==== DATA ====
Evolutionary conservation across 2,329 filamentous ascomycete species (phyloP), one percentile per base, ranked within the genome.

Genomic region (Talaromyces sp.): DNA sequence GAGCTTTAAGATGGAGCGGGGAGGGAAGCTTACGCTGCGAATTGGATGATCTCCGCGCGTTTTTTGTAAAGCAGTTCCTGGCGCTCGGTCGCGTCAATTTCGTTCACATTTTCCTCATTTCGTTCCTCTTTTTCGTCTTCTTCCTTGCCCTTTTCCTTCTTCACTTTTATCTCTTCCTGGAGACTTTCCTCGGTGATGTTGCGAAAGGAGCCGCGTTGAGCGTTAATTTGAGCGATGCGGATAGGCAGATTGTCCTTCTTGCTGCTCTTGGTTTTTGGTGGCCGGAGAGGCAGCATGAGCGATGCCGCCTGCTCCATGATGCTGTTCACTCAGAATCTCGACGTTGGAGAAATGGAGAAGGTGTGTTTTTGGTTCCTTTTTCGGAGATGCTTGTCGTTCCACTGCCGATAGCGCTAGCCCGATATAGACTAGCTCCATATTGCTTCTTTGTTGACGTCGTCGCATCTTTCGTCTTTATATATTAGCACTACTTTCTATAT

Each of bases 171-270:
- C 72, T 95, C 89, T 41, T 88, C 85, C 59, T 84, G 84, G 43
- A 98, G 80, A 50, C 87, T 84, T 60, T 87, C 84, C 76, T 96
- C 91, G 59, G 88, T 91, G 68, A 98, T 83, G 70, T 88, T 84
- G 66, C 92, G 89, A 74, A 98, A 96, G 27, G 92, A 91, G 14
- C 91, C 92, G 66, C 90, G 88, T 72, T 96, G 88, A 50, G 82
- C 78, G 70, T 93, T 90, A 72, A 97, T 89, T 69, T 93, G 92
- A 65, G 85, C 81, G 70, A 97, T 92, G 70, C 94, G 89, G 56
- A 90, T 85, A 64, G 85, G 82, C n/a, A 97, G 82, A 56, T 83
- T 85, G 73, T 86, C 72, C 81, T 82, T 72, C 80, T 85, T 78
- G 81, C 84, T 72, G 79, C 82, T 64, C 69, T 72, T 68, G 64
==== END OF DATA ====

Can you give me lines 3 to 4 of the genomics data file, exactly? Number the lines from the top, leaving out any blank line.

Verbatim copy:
Each of bases 171-270:
- C 72, T 95, C 89, T 41, T 88, C 85, C 59, T 84, G 84, G 43